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ON THE ROAD


Eurotunnel still stays cool


Eurotunnel has released offi cial data demonstrating energy savings of 33% after the fi rst season of operating a new cooling system for maintaining requisite temperatures in the landmark Channel Tunnel.


A


t almost 25 years old, and over 30 miles long, the Channel Tunnel remains the world’s longest undersea tunnel. A feat of engineering in its construction, it serves as a primary connection between the UK and continental Europe for foot passengers, road vehicles and freight.


Channel Tunnel owner Getlink – formerly the Eurotunnel Group – has been proactive in terms of driving environmental initiatives, reporting its carbon footprint every year since 2006 and currently achieving a 47% reduction since then. When the time came to replace the cooling system for the tunnel, the company took the opportunity to see if there could be improvements made to contribute to its environmental eff orts. Getlink’s goal is to maintain the Channel Tunnel’s status as a state-of-the-art infrastructre, guarantee an optimal temperature of around 25°C while anticipating a traffi c increase of up to 42%. Two Trane chillers began operation in Sangatte, France in 2016, with those at Shakespeare Cliff , England commencing operation in October 2017.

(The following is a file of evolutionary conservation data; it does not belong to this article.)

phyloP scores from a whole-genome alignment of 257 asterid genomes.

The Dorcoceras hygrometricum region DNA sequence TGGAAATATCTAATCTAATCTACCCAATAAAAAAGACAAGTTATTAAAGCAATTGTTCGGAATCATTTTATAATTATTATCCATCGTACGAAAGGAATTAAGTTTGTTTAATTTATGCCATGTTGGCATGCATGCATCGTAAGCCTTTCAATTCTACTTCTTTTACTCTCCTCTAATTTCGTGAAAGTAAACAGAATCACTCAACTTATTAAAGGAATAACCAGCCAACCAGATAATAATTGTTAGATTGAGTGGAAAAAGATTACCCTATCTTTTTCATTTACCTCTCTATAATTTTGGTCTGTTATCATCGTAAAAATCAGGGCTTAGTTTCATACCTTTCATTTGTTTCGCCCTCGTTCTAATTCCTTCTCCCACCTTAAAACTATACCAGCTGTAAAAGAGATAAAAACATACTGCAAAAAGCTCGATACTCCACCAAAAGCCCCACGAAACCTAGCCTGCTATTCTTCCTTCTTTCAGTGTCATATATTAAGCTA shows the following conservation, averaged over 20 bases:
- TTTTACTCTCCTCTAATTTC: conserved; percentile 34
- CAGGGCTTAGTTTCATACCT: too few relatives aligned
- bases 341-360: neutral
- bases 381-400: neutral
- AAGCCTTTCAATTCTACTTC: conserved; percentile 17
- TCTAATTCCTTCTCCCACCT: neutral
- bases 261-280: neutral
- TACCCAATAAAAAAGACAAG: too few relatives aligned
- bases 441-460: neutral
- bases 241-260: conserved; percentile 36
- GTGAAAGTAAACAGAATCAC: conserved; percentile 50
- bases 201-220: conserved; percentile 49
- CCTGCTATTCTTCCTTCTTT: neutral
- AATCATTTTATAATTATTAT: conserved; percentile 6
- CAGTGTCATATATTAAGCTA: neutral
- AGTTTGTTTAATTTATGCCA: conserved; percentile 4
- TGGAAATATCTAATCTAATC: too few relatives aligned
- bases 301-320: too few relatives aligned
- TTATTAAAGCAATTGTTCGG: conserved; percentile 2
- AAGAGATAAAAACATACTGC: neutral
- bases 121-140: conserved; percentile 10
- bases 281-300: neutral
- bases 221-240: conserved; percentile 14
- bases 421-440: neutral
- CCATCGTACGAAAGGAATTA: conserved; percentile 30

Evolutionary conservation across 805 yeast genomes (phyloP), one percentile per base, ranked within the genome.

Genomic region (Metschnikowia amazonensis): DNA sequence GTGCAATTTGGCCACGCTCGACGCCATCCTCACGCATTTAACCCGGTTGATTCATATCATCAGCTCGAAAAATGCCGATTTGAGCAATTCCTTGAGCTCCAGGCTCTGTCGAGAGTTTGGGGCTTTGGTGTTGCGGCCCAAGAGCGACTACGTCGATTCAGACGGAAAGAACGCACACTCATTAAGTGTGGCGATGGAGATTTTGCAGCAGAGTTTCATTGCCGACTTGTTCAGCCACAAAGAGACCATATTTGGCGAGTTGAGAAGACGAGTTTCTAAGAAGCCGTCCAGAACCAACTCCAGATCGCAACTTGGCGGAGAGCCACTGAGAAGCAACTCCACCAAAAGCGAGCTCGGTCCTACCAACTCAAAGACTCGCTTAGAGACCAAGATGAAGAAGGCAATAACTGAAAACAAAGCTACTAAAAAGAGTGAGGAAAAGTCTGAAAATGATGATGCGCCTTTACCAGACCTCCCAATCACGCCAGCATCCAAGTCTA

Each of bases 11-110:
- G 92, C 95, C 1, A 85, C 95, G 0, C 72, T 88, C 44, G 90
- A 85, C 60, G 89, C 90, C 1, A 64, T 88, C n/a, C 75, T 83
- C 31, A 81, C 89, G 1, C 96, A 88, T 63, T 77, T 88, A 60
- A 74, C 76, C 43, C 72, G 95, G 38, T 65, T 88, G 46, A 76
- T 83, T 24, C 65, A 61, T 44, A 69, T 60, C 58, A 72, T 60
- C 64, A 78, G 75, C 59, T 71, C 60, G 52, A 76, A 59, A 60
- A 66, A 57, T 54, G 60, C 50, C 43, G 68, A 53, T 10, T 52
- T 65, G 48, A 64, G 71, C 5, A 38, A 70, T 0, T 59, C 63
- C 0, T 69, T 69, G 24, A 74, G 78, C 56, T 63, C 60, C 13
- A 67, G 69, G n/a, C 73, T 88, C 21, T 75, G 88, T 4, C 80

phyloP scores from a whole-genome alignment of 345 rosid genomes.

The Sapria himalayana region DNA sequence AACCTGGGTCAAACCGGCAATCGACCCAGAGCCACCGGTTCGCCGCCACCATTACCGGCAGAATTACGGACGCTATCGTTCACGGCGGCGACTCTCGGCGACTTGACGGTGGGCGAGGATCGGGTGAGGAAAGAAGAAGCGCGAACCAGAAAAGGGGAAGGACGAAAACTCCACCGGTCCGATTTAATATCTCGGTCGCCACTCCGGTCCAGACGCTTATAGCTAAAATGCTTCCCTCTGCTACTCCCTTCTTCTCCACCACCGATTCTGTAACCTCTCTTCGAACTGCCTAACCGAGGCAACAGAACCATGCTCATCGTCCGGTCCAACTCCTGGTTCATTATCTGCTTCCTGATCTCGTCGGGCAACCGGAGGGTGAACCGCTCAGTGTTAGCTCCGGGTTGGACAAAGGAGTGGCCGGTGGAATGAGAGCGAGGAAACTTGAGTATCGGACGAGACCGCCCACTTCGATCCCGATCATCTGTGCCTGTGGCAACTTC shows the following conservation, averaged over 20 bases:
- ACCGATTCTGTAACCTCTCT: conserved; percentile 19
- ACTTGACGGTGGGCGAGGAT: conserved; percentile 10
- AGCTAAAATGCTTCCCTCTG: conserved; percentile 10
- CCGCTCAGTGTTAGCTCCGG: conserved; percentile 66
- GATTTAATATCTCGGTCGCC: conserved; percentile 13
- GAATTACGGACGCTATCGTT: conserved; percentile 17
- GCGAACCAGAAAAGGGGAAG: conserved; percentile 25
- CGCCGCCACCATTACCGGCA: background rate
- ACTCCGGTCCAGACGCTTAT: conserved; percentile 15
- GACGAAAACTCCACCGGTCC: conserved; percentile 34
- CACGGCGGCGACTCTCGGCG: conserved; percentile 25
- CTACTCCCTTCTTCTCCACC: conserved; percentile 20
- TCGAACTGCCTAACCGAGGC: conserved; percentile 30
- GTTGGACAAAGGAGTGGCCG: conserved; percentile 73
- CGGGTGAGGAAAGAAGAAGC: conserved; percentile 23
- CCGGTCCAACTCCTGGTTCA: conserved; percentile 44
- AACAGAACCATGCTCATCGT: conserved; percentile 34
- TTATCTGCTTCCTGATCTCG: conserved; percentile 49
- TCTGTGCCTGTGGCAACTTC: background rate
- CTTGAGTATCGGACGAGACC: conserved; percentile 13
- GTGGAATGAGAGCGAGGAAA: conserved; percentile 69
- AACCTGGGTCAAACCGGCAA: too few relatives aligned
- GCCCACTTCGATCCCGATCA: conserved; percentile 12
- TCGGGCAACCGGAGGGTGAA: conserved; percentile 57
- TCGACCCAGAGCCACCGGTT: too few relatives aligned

22 July 2018


Having monitored the system carefully since 2016, Getlink published its fi ndings – that the system delivers energy savings of at least 33% per year. This translates to 4.8 GWh and approximately €500,000 in 2017, and is the equivalent of saving enough electricity to run 1,000 households.


The newly-released data from the operation of the new cooling system will dramatically boost Eurotunnel’s sustainability eff orts, which to date have been recognised with its fi fth consecutive certifi cation from the UK’s Carbon Trust Standard for a further 9% decrease of its carbon footprint in 2015-2016 compared to 2012-2013. “Eurotunnel’s commitment to environmental protection involves a number of initiatives. We saw the replacement of the Channel Tunnel cooling system as a chance to reduce our energy consumption and carbon footprint,” said François Gauthey, deputy chief executive offi cer of Getlink, the Channel Tunnel owner. “This eff ort required installing a new cooling system – Europe’s largest – to maintain the Channel Tunnel at


optimal ambient temperatures. Honeywell’s Solstice zd refrigerant, with its ultra-low global warming potential, and Trane’s chillers, which are already being used to cool large buildings and infrastructure, provided the best combination of features to help us meet our energy and environmental goals.”


The Channel Tunnel connects Folkestone, Kent, in the United Kingdom with Coquelles, Pas-de- Calais, in northern France. Without round-the- clock cooling, the heat generated by almost 400 high-speed trains per day passing through the tunnel under the English Channel would drive indoor temperatures above 35°C, which is the maximum that can be reached while still running services in optimal condition. The new system ensures that ambient temperatures stay at or around 25°C.


The system contains four Series E CenTraVac large capacity (2600kW to 14,000kW) chillers from Trane, a brand of Ingersoll Rand. “The Series E is part of our EcoWise portfolio of products designed to lower environmental


www.acr-news.com


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